I loved the visual medium so much that in my last year in high school I took a Video and Photography course. My teacher was a Director of Photography on the Michael Moore film Roger & Me and worked with Bruce Campbell and Sam Raimi on various projects. He even gave me the chance to work as a production assistant on a documentary he produced. The video I created for my final project, a mash-up of Apollo 13 and David Bowie's "Space Oddity," took second division at the Michigan Student Film and Video Festival.
My family moved to Wisconsin for my dad's job, and I found myself applying for the film department at the University of Wisconsin-Milwaukee (UWM). The program was reeling from the release of American Movie, which was directed by UWM graduate Chris Smith and filmed partially on campus. It featured many local celebrities whom I became acquainted with over the years. Whatever passion for film that had brightly burned in Detroit was quickly extinguished in Milwaukee. I barely lasted a year in the program, but came away with a better understanding of film technique, a strong knowledge of the history of the medium, and a few published movie and music reviews in the UWM Post, the campus newspaper.
I changed my major to journalism and realized I had a knack to churn out content quickly and concisely. My strategy was to give myself an hour before my News Reporting class to complete my assignments. It worked. I received an A for the semester. The class I fell in love with was Magazine and Print Journalism. My teacher was a Brewers' beat reporter and he had helped me get my final project for the class, a history of the historic Oriental Theater, sold to a local publication and connected me with the publishers of the city's largest online publication.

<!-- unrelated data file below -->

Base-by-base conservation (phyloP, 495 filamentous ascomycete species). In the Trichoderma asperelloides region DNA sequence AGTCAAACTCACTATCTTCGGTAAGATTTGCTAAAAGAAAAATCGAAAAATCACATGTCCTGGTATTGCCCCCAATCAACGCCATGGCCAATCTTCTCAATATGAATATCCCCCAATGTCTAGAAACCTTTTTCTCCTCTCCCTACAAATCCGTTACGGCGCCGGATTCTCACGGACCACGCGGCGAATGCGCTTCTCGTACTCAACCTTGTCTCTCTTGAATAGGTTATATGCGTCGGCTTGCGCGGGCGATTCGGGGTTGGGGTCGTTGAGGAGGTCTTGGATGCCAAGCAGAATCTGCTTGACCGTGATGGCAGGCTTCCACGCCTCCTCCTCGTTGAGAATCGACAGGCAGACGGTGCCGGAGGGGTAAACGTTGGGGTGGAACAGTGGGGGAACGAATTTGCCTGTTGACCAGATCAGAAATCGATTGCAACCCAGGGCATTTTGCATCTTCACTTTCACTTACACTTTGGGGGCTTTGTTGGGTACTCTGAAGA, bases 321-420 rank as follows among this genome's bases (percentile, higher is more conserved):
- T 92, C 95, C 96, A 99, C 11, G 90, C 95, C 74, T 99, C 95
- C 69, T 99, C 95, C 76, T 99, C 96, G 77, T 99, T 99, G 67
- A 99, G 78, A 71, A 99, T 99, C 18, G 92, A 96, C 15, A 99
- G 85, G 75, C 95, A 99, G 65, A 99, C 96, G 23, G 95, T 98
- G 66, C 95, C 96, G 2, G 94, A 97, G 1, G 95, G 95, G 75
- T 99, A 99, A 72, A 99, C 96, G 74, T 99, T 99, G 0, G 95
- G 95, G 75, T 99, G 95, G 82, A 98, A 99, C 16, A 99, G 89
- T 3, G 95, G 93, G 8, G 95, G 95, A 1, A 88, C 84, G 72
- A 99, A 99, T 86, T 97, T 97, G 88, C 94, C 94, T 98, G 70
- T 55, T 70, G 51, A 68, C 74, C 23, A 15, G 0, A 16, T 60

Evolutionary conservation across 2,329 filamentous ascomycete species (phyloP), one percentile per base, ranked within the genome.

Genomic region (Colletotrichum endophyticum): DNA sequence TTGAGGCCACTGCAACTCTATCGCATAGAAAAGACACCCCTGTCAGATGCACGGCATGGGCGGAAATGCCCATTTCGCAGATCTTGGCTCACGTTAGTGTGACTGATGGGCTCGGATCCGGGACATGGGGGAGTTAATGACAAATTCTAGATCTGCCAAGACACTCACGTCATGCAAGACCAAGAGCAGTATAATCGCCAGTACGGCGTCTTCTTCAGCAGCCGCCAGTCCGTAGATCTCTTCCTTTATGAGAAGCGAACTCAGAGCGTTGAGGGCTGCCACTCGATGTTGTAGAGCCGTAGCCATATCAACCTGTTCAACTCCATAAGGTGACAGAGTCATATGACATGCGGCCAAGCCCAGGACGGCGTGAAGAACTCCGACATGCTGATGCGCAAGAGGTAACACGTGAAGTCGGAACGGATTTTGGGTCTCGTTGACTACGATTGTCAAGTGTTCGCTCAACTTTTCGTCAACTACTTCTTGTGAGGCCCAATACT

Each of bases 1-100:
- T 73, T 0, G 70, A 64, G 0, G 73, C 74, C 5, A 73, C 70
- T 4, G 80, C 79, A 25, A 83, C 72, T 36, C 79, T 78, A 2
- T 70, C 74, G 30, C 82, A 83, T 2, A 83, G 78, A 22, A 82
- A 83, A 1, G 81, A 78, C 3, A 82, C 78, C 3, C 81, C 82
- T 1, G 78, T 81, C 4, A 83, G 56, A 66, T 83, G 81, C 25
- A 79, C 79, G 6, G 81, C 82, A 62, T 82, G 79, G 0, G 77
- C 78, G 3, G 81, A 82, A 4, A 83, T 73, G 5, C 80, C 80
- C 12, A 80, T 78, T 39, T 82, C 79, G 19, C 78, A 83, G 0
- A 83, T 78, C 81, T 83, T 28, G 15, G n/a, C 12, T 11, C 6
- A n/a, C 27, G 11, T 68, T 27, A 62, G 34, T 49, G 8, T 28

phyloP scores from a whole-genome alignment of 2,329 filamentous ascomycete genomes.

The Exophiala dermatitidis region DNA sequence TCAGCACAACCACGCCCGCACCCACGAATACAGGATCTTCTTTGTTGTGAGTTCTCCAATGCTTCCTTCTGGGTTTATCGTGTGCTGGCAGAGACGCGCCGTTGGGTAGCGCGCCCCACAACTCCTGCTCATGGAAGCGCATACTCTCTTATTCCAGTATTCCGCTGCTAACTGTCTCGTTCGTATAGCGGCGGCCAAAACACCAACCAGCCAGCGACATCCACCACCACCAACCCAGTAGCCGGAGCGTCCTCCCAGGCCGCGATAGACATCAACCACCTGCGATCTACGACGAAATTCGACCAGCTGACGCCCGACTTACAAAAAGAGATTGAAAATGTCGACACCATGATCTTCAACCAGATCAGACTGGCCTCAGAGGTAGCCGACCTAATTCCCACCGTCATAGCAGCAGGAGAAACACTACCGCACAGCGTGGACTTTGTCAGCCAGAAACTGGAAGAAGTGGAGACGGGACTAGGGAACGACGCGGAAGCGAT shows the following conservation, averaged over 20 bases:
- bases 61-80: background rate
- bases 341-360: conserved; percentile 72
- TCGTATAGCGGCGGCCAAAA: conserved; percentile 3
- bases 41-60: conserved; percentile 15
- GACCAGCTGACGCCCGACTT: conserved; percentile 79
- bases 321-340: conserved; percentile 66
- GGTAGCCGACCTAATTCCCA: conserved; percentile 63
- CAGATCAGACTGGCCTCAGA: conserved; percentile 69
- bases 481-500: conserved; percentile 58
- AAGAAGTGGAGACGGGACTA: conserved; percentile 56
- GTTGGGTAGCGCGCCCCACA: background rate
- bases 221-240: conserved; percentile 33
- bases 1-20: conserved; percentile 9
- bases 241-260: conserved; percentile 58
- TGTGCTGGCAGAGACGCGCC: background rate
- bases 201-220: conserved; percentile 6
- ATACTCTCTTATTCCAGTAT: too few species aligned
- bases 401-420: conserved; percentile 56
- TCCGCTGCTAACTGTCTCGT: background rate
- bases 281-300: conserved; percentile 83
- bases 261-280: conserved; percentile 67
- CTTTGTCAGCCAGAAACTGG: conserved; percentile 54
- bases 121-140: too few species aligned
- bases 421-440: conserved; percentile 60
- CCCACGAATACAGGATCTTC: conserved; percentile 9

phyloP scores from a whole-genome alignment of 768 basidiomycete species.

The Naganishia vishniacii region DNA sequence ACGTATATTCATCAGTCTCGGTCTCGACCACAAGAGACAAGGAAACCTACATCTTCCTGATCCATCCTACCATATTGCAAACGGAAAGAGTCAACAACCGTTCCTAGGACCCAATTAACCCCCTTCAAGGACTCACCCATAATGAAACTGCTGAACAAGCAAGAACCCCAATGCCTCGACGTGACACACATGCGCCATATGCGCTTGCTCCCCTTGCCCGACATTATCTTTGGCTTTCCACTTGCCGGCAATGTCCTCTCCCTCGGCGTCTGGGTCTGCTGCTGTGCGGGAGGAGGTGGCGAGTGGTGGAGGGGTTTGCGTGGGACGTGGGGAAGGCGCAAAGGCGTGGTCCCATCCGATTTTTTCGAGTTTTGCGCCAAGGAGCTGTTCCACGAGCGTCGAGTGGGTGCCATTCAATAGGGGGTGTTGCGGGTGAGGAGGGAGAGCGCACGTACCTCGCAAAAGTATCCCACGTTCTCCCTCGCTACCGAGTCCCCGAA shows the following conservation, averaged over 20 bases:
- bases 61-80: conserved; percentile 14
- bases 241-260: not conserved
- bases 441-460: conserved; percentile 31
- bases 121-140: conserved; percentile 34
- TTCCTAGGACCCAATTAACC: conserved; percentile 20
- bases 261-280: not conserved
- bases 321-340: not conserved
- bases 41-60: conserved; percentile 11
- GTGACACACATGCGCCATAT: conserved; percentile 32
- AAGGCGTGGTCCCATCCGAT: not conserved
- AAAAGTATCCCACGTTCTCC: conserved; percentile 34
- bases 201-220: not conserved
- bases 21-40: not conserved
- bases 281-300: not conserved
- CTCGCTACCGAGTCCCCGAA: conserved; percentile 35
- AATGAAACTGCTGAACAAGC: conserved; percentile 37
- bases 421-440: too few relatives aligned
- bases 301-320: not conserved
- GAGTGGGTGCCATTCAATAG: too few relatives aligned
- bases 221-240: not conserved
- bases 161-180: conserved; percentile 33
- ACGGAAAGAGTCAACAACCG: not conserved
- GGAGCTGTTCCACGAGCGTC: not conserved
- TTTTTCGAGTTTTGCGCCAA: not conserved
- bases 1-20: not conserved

I knew Milwaukee had a great music scene. My pitch when I started writing locally was that more attention needed to be showered upon it. I talked to Men At Work's Colin Hay, conversed about religion with Alan Sparhawk of Low, and reviewed a concert put on my by musical hero Elvis Costello (whom I met afterwards backstage). I took a lot of shit documenting the breakup of one the city's most popular bands, let Nick Lowe borrow my Sharpie, and tapped David Byrne's shoulder. I developed and contributed to a section aimed at college kids for Milwaukee's largest weekly newspaper as a freelancer. I worked very hard at my craft. I studied or wrote in the morning, waited tables at night, and went to shows until dawn.